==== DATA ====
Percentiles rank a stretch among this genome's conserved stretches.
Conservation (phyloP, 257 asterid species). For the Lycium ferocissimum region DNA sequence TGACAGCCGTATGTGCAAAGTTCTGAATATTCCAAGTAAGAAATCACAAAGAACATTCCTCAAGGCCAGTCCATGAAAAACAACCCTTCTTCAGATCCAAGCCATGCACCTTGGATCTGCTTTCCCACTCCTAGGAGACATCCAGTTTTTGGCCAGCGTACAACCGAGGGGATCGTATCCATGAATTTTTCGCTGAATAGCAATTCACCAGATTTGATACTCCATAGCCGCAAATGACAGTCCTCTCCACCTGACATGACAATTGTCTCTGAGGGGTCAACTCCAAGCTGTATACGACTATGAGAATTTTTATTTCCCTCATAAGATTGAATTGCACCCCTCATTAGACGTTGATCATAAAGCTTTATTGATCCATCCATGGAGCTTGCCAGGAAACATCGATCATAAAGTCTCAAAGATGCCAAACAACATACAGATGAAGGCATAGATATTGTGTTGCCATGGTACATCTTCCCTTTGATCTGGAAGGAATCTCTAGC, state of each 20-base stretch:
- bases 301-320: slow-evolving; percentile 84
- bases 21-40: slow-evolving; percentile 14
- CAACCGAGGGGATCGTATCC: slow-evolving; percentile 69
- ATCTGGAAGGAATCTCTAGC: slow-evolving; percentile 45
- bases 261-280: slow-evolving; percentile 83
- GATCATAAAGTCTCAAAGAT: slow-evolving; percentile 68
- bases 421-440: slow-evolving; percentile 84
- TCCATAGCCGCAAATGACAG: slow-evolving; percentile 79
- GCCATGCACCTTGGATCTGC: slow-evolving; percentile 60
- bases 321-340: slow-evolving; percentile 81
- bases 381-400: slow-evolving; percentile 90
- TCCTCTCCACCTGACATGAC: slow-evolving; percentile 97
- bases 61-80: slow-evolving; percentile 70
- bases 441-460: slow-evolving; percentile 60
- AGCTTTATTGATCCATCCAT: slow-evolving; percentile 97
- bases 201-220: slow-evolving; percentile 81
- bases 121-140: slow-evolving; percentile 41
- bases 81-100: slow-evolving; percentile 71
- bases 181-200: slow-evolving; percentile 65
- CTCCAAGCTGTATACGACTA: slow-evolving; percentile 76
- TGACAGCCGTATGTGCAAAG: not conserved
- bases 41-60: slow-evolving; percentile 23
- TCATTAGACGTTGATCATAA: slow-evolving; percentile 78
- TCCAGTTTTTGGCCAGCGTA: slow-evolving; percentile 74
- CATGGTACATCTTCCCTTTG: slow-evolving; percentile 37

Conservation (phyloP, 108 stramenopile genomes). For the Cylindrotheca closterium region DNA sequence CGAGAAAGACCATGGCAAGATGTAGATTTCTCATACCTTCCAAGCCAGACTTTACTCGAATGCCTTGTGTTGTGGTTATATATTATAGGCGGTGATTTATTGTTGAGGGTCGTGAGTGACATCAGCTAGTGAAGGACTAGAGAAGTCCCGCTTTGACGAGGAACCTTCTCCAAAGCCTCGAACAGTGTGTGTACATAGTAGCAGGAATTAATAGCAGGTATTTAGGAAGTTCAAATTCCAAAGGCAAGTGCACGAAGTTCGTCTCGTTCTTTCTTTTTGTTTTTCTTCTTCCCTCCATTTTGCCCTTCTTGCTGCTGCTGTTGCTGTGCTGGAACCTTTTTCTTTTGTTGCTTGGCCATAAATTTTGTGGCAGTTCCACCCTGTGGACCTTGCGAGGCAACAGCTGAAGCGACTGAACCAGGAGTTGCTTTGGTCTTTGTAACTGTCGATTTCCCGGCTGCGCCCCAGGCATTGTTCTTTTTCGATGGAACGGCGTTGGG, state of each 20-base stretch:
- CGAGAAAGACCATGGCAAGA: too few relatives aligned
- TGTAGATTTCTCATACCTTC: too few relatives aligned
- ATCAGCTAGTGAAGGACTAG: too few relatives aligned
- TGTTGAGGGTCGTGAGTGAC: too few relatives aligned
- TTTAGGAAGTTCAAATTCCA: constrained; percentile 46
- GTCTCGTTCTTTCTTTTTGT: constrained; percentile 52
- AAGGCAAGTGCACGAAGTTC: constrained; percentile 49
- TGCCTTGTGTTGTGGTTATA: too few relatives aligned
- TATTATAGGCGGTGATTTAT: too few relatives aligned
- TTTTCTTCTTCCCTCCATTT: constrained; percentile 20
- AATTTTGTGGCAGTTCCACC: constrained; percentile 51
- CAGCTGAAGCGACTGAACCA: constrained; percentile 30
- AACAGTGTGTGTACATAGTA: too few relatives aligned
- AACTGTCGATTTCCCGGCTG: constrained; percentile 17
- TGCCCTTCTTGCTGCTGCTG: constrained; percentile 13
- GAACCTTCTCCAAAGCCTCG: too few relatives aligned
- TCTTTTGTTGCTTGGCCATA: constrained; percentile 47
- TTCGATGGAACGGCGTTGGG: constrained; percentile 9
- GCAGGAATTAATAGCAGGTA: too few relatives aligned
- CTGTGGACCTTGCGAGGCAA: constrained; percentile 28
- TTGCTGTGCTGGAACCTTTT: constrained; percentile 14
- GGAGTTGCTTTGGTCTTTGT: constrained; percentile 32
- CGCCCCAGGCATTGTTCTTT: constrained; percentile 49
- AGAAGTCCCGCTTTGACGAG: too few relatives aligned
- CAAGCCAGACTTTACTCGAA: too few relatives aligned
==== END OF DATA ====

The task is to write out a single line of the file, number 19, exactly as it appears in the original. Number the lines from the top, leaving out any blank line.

- bases 121-140: slow-evolving; percentile 41